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Facts -------------------------------------------------is an auto parts manufacturer and employs an overall accrual method of accounting. ----------------------------------------------------------------------------------------------------------------------------------------------------------------currently deducts payroll taxes associated with year- end accrued vacation and bonus pay in the year before such taxes or associated compensation are actually paid. Law and Analysis Under the accrual method of accounting, a liability is incurred, and is generally taken into account for Federal income tax purposes, in the taxable year in which: (1) all the events have occurred that establish the fact of the liability; (2) the amount of the liability can be determined with reasonable accuracy; and (3) economic performance has occurred with respect to the liability. Treas. Reg. ' 1.461-1(a)(2)(i). The first two requirements, combined, are known as “the all events test.” I.R.C. § 461(h). Section 461(h)(1) provides that in determining whether an amount has been incurred with respect to any item during any taxable year, the all events test shall not be treated as met any earlier than when economic performance with respect to such item occurs. Section 1.461-4(g)(6) of the Treasury Regulations provides that if a taxpayer is liable to pay a tax, economic performance occurs as the tax is paid to the governmenta l authority that imposed it. Section 1.461-5 provides the recurring item exception to the general rule of economic performance. Under the recurring item exception, a liability is treated as incurred for a taxable year if: (1) at the end of the taxable year, all events have occurred that establish the fact of the liability and the amount can be determined with reasonable accuracy; (2) economic performance occurs on or before the earlier of (a) the date that the taxpayer timely files a return (including extensions), or (b) the 15th day of the ninth calendar month after the close of the taxable year; (3) the liability is recurring in nature; and (4) either the amount of the liability is not material or accrual of the liability in the earlier year results in a better matching of the liability against the income to which it relates. Section 1.461-5(b)(5)(ii) provides that, in the case of a liability for taxes, the matching requirement of the recurring item exception is deemed satisfied. Rev. Rul. 69-587, 69-2 C.B. 108 and the decision in Eastman Kodak v. U.S., 209 Ct.Cl. 365, 534 F.2d 252 (Ct. Cl. 1976) support the conclusion that employment taxes attributable to accrued bonuses and vacation pay of an accrual method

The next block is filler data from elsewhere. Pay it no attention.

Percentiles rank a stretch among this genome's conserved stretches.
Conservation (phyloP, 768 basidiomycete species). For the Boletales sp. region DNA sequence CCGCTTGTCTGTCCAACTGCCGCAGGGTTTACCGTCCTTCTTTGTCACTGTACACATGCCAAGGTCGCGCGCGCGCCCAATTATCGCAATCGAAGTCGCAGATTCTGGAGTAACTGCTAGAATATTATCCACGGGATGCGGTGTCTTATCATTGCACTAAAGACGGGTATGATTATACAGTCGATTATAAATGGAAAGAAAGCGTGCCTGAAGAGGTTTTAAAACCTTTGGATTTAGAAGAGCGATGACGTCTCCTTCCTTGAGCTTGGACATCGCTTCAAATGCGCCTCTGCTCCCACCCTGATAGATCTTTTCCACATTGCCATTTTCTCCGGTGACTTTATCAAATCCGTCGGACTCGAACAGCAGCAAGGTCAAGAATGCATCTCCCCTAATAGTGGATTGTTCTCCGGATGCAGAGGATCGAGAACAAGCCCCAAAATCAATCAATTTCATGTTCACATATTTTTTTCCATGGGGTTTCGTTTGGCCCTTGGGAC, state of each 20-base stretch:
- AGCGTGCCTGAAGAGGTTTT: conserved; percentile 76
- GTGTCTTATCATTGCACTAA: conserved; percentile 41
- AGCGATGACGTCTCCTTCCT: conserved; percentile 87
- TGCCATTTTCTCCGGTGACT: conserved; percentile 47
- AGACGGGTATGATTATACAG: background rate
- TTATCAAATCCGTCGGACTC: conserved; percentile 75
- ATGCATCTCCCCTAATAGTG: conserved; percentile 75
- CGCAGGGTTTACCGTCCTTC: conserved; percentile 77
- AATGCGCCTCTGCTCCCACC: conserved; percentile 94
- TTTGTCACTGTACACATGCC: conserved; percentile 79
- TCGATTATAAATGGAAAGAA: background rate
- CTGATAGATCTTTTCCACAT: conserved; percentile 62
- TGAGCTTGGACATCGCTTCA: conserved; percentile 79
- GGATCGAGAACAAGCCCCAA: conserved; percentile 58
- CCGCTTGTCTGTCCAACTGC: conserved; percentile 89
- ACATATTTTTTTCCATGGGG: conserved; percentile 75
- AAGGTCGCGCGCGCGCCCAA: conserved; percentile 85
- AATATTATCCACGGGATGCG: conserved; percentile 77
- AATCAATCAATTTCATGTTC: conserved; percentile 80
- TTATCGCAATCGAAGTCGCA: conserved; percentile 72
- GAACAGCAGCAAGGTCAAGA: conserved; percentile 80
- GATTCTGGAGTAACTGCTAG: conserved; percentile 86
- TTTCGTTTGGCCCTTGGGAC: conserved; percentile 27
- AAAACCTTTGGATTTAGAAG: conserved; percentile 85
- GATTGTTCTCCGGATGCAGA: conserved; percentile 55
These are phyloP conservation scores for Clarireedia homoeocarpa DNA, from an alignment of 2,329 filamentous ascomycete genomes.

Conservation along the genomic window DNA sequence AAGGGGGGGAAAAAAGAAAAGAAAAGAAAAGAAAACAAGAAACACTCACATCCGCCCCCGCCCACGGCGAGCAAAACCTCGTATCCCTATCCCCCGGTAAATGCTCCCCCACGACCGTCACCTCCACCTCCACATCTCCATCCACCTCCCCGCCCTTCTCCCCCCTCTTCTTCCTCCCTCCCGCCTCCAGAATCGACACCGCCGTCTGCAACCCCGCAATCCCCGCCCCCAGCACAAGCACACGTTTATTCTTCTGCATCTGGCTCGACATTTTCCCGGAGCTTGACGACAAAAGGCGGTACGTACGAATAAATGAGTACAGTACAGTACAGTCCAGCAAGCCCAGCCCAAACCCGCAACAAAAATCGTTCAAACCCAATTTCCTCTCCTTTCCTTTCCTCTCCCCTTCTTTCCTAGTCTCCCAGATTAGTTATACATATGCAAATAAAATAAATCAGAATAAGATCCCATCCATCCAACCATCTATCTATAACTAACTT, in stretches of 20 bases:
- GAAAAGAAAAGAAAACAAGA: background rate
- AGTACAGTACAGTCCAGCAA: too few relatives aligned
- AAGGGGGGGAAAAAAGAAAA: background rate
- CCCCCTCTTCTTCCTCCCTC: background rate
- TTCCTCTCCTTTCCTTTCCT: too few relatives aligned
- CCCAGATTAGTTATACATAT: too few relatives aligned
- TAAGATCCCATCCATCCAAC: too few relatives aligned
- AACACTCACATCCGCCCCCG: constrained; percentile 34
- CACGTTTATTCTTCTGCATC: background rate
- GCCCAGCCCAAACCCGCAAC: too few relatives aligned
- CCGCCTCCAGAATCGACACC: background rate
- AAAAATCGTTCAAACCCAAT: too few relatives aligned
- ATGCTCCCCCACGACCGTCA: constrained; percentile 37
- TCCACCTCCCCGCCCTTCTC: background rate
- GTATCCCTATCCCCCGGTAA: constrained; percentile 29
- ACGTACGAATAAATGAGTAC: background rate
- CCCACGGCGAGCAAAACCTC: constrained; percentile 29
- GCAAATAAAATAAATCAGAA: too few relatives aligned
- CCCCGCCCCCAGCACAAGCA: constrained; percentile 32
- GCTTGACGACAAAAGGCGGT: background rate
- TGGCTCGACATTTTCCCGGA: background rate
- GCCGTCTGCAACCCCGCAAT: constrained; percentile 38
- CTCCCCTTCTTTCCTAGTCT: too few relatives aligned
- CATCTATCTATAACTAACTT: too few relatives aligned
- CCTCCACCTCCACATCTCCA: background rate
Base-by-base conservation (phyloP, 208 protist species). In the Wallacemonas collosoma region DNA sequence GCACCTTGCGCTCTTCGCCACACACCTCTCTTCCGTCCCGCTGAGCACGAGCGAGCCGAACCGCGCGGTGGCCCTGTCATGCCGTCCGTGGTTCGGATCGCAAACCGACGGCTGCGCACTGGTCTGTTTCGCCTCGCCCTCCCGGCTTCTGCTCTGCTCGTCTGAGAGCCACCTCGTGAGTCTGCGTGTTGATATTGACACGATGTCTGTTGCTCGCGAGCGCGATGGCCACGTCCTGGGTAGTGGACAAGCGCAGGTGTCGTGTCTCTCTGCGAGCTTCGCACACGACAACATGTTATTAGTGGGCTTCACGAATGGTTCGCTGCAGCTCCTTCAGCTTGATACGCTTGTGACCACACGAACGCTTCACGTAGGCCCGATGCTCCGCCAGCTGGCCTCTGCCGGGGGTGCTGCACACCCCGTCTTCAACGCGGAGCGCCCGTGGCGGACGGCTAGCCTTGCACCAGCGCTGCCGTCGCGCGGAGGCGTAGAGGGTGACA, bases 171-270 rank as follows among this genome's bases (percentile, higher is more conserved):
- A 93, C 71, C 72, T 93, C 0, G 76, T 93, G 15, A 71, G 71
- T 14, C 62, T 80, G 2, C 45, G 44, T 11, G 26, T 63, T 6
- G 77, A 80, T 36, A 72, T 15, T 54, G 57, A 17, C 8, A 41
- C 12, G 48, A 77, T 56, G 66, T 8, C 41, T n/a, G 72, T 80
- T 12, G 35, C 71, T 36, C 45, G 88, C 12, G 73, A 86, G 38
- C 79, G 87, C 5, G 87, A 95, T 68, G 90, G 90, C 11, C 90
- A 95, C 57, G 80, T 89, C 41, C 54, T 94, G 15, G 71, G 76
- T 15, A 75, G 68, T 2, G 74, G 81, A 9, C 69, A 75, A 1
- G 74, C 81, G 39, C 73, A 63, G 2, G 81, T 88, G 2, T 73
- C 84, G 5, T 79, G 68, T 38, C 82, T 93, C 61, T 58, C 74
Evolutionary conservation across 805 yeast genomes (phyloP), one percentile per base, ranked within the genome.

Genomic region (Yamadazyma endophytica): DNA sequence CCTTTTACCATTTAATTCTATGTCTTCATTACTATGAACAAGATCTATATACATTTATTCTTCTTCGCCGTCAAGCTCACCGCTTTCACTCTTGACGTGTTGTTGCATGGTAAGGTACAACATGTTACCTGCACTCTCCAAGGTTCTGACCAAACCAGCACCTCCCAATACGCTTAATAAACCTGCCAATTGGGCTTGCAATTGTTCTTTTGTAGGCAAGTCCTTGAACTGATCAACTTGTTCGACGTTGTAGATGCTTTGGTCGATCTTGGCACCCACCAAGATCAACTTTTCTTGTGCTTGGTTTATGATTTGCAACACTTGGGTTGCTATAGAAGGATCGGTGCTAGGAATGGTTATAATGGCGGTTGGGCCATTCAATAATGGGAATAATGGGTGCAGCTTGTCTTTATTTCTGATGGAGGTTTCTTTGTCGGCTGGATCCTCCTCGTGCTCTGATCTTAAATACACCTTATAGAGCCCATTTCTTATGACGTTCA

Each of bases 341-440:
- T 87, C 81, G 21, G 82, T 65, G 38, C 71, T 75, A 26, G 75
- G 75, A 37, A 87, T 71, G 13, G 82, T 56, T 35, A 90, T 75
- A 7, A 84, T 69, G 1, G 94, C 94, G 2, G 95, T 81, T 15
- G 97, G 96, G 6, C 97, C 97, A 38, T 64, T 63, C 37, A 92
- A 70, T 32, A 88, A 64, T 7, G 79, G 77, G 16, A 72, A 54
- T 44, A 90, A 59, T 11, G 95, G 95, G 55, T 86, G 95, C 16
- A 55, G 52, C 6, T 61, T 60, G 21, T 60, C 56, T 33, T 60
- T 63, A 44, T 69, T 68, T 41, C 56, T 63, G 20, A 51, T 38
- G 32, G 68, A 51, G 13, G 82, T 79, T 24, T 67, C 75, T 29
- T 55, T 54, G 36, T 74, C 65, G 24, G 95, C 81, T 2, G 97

3 taxpayer/employer are deductible in the taxable year in which they are actually paid rather than the year the vacation/bonus pay is accrued. In Rev. Rul. 69-587, the taxpayer, using the accrual method of accounting, maintained a vested, but unfunded, bonus and vacation pay plan for its employees. The taxpayer accrued and deducted FICA and FUTA (employment) taxes that it believed would be due as a result of the plan in the year in which it became irrevocably liable to its employees for the underlying bonuses and vacation pay. The taxpayer made the bonus payments and the employees took their vacations during the following year. The ruling determined it was not until the following year when the bonus and vacation payments are made that the fact of liability is established for FICA and FUTA taxes with respect to such bonuses and vacation pay. Similarly, in Eastman Kodak Co. v. U. S . 209 Ct.Cl. 365, 534 F.2d 252, (Ct.Cl. 1976), the Court held the taxpayer could not deduct payroll (employment) taxes matched to accrued bonuses and vacation pay since, as regards the latter two items, the employer did not know, as of year end, whether each employee would be paid such compensation before the yearly ceiling on payroll taxes for the subsequent year had been reached. Thus, in order for a taxpayer to properly deduct, in the current year, employment taxes related to accrued vacation/bonus pay which is actually paid in the subsequent year, it would have to meet the all events test and economic performance must have occurred with respect to the liability. Both the revenue ruling and court case noted above predate the effective date of the recurring item exception under Section 461(h)(3). The adoption of the recurring item exception together with the holdings in Rev. Rul. 69-587 and Eastman Kodak provide a framework for determining whether the taxpayer in the instant case should be allowed to deduct the employment taxes related to the accrued vacation a nd bonus pay if it establishes certain elements. Section 461(h)(3) of the Internal Revenue Code (the “recurring item exception”) provides that, notwithstanding the general rule of §461(h)(1), an item shall be treated as incurred during any taxable year if: 1) the all events test is met; 2) economic performance occurs within the shorter of 8 1/2 months or a reasonable period of time; 3) the item is recurring in nature and the taxpayer consistently treats the item as incurred in years where the all events test is met; and 4) either the item is not material or the accrual in the year when the all events test is met results in a more proper match against income than accruing when economic performance occurs. In light of the recurring item exception above (which incorporates the all-events test), the taxpayer must be able to establish a number of facts before being allowed to currently deduct employment taxes related to vacation/bonus pay accrued at the end of the tax year but not paid until the subsequent tax year: 1. The taxpayer must establish that its liability for each type of underlying year-end compensation (to which the employment taxes relate) is fixed and the amount of the